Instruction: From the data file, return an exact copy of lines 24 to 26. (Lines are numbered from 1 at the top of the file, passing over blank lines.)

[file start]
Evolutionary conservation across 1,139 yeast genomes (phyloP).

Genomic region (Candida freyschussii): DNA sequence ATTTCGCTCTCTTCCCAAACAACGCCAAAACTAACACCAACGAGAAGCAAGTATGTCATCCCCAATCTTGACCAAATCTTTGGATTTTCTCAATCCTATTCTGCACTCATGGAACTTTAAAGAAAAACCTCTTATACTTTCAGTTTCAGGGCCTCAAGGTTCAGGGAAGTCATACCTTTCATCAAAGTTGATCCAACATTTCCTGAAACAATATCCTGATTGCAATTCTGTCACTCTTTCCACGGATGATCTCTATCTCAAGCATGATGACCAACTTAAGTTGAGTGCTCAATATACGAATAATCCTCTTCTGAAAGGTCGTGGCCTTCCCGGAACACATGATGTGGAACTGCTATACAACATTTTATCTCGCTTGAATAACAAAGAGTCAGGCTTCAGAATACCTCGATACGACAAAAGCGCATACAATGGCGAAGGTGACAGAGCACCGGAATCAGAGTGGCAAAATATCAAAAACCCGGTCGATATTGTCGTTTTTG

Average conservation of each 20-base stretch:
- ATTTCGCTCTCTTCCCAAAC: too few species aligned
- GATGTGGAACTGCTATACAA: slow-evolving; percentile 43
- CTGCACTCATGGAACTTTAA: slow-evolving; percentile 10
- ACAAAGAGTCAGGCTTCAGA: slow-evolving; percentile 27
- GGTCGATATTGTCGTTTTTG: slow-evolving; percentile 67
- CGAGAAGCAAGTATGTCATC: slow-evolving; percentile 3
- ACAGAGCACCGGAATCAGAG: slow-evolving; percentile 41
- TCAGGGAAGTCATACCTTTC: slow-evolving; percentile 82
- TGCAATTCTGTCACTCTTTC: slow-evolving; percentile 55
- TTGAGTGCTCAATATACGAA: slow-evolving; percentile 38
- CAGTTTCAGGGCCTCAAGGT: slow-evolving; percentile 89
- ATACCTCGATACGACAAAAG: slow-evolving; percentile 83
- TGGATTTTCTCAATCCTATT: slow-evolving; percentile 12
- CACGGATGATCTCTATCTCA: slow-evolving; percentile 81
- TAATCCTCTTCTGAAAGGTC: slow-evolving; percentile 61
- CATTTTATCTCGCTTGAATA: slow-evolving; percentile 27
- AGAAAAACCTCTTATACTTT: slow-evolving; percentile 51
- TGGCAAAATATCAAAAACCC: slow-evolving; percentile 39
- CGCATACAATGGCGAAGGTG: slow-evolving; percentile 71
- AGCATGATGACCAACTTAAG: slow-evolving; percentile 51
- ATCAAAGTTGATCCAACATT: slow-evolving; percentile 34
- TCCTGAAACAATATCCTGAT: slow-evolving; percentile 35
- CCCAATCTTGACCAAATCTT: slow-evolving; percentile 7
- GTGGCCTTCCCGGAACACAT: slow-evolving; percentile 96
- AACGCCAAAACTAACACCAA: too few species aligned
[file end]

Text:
- ATCAAAGTTGATCCAACATT: slow-evolving; percentile 34
- TCCTGAAACAATATCCTGAT: slow-evolving; percentile 35
- CCCAATCTTGACCAAATCTT: slow-evolving; percentile 7